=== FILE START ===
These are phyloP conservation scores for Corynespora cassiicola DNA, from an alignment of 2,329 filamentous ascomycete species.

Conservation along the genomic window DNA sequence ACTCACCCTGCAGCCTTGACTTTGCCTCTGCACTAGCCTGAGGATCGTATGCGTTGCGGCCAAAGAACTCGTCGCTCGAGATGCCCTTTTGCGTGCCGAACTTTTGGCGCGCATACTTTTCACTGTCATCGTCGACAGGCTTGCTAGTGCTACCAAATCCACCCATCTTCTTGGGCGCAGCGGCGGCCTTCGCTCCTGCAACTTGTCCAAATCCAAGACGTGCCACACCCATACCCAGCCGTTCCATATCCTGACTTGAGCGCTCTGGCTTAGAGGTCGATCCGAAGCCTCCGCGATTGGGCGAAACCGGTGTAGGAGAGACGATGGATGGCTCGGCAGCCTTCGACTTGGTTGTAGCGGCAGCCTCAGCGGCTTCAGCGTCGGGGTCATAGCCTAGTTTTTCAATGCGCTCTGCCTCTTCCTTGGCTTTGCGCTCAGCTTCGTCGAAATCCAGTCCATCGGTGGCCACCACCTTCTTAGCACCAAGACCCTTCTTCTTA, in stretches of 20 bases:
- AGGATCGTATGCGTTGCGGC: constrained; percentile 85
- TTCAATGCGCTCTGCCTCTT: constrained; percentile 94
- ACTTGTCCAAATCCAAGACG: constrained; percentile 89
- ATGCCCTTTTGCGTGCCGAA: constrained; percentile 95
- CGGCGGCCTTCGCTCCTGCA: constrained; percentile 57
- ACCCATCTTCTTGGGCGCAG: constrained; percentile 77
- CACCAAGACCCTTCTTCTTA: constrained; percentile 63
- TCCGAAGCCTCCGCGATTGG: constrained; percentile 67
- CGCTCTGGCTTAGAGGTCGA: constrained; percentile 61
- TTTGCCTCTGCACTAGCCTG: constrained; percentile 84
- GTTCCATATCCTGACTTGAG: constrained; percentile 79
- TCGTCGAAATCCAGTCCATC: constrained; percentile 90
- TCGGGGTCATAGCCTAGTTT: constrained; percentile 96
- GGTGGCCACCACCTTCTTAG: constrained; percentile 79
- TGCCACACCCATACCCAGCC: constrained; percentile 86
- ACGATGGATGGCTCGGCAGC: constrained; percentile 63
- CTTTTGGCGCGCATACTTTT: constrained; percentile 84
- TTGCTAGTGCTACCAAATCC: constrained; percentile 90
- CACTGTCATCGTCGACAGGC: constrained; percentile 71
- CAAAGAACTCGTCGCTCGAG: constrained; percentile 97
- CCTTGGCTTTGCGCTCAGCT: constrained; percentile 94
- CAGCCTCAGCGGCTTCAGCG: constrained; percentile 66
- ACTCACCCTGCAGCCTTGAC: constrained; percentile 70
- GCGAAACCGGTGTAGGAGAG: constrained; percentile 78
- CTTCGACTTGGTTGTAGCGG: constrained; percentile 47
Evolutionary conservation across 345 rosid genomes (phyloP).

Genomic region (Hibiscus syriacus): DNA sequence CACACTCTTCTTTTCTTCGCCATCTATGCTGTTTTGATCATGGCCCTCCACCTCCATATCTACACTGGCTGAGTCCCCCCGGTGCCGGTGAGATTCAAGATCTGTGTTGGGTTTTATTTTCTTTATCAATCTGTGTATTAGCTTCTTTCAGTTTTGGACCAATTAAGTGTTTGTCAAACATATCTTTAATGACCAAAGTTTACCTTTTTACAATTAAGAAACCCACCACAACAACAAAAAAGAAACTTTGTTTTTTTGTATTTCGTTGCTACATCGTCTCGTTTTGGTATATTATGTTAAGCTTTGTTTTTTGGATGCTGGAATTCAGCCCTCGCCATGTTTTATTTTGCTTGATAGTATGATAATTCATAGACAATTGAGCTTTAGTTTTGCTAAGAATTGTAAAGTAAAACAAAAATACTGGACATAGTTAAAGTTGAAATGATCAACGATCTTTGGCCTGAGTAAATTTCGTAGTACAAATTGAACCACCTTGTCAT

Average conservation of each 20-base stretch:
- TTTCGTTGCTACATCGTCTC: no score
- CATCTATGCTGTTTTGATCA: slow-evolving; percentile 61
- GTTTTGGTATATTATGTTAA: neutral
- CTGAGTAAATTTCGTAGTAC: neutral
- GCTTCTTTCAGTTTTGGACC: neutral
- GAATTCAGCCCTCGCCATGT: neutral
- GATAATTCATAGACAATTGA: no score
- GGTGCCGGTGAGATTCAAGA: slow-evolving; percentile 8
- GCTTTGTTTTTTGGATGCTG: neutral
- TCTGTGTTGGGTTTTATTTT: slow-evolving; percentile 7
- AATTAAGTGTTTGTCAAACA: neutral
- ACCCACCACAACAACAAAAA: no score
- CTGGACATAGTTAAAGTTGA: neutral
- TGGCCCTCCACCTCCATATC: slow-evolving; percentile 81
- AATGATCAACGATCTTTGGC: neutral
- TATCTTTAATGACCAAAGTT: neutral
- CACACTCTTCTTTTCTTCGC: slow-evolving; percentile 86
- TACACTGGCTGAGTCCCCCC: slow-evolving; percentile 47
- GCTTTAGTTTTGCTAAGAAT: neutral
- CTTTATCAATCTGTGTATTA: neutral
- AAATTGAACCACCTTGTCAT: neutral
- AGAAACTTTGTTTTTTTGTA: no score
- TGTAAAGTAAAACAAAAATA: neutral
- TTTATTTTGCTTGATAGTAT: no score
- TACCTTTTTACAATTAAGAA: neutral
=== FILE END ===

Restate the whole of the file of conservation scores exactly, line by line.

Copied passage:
These are phyloP conservation scores for Corynespora cassiicola DNA, from an alignment of 2,329 filamentous ascomycete species.

Conservation along the genomic window DNA sequence ACTCACCCTGCAGCCTTGACTTTGCCTCTGCACTAGCCTGAGGATCGTATGCGTTGCGGCCAAAGAACTCGTCGCTCGAGATGCCCTTTTGCGTGCCGAACTTTTGGCGCGCATACTTTTCACTGTCATCGTCGACAGGCTTGCTAGTGCTACCAAATCCACCCATCTTCTTGGGCGCAGCGGCGGCCTTCGCTCCTGCAACTTGTCCAAATCCAAGACGTGCCACACCCATACCCAGCCGTTCCATATCCTGACTTGAGCGCTCTGGCTTAGAGGTCGATCCGAAGCCTCCGCGATTGGGCGAAACCGGTGTAGGAGAGACGATGGATGGCTCGGCAGCCTTCGACTTGGTTGTAGCGGCAGCCTCAGCGGCTTCAGCGTCGGGGTCATAGCCTAGTTTTTCAATGCGCTCTGCCTCTTCCTTGGCTTTGCGCTCAGCTTCGTCGAAATCCAGTCCATCGGTGGCCACCACCTTCTTAGCACCAAGACCCTTCTTCTTA, in stretches of 20 bases:
- AGGATCGTATGCGTTGCGGC: constrained; percentile 85
- TTCAATGCGCTCTGCCTCTT: constrained; percentile 94
- ACTTGTCCAAATCCAAGACG: constrained; percentile 89
- ATGCCCTTTTGCGTGCCGAA: constrained; percentile 95
- CGGCGGCCTTCGCTCCTGCA: constrained; percentile 57
- ACCCATCTTCTTGGGCGCAG: constrained; percentile 77
- CACCAAGACCCTTCTTCTTA: constrained; percentile 63
- TCCGAAGCCTCCGCGATTGG: constrained; percentile 67
- CGCTCTGGCTTAGAGGTCGA: constrained; percentile 61
- TTTGCCTCTGCACTAGCCTG: constrained; percentile 84
- GTTCCATATCCTGACTTGAG: constrained; percentile 79
- TCGTCGAAATCCAGTCCATC: constrained; percentile 90
- TCGGGGTCATAGCCTAGTTT: constrained; percentile 96
- GGTGGCCACCACCTTCTTAG: constrained; percentile 79
- TGCCACACCCATACCCAGCC: constrained; percentile 86
- ACGATGGATGGCTCGGCAGC: constrained; percentile 63
- CTTTTGGCGCGCATACTTTT: constrained; percentile 84
- TTGCTAGTGCTACCAAATCC: constrained; percentile 90
- CACTGTCATCGTCGACAGGC: constrained; percentile 71
- CAAAGAACTCGTCGCTCGAG: constrained; percentile 97
- CCTTGGCTTTGCGCTCAGCT: constrained; percentile 94
- CAGCCTCAGCGGCTTCAGCG: constrained; percentile 66
- ACTCACCCTGCAGCCTTGAC: constrained; percentile 70
- GCGAAACCGGTGTAGGAGAG: constrained; percentile 78
- CTTCGACTTGGTTGTAGCGG: constrained; percentile 47
Evolutionary conservation across 345 rosid genomes (phyloP).

Genomic region (Hibiscus syriacus): DNA sequence CACACTCTTCTTTTCTTCGCCATCTATGCTGTTTTGATCATGGCCCTCCACCTCCATATCTACACTGGCTGAGTCCCCCCGGTGCCGGTGAGATTCAAGATCTGTGTTGGGTTTTATTTTCTTTATCAATCTGTGTATTAGCTTCTTTCAGTTTTGGACCAATTAAGTGTTTGTCAAACATATCTTTAATGACCAAAGTTTACCTTTTTACAATTAAGAAACCCACCACAACAACAAAAAAGAAACTTTGTTTTTTTGTATTTCGTTGCTACATCGTCTCGTTTTGGTATATTATGTTAAGCTTTGTTTTTTGGATGCTGGAATTCAGCCCTCGCCATGTTTTATTTTGCTTGATAGTATGATAATTCATAGACAATTGAGCTTTAGTTTTGCTAAGAATTGTAAAGTAAAACAAAAATACTGGACATAGTTAAAGTTGAAATGATCAACGATCTTTGGCCTGAGTAAATTTCGTAGTACAAATTGAACCACCTTGTCAT

Average conservation of each 20-base stretch:
- TTTCGTTGCTACATCGTCTC: no score
- CATCTATGCTGTTTTGATCA: slow-evolving; percentile 61
- GTTTTGGTATATTATGTTAA: neutral
- CTGAGTAAATTTCGTAGTAC: neutral
- GCTTCTTTCAGTTTTGGACC: neutral
- GAATTCAGCCCTCGCCATGT: neutral
- GATAATTCATAGACAATTGA: no score
- GGTGCCGGTGAGATTCAAGA: slow-evolving; percentile 8
- GCTTTGTTTTTTGGATGCTG: neutral
- TCTGTGTTGGGTTTTATTTT: slow-evolving; percentile 7
- AATTAAGTGTTTGTCAAACA: neutral
- ACCCACCACAACAACAAAAA: no score
- CTGGACATAGTTAAAGTTGA: neutral
- TGGCCCTCCACCTCCATATC: slow-evolving; percentile 81
- AATGATCAACGATCTTTGGC: neutral
- TATCTTTAATGACCAAAGTT: neutral
- CACACTCTTCTTTTCTTCGC: slow-evolving; percentile 86
- TACACTGGCTGAGTCCCCCC: slow-evolving; percentile 47
- GCTTTAGTTTTGCTAAGAAT: neutral
- CTTTATCAATCTGTGTATTA: neutral
- AAATTGAACCACCTTGTCAT: neutral
- AGAAACTTTGTTTTTTTGTA: no score
- TGTAAAGTAAAACAAAAATA: neutral
- TTTATTTTGCTTGATAGTAT: no score
- TACCTTTTTACAATTAAGAA: neutral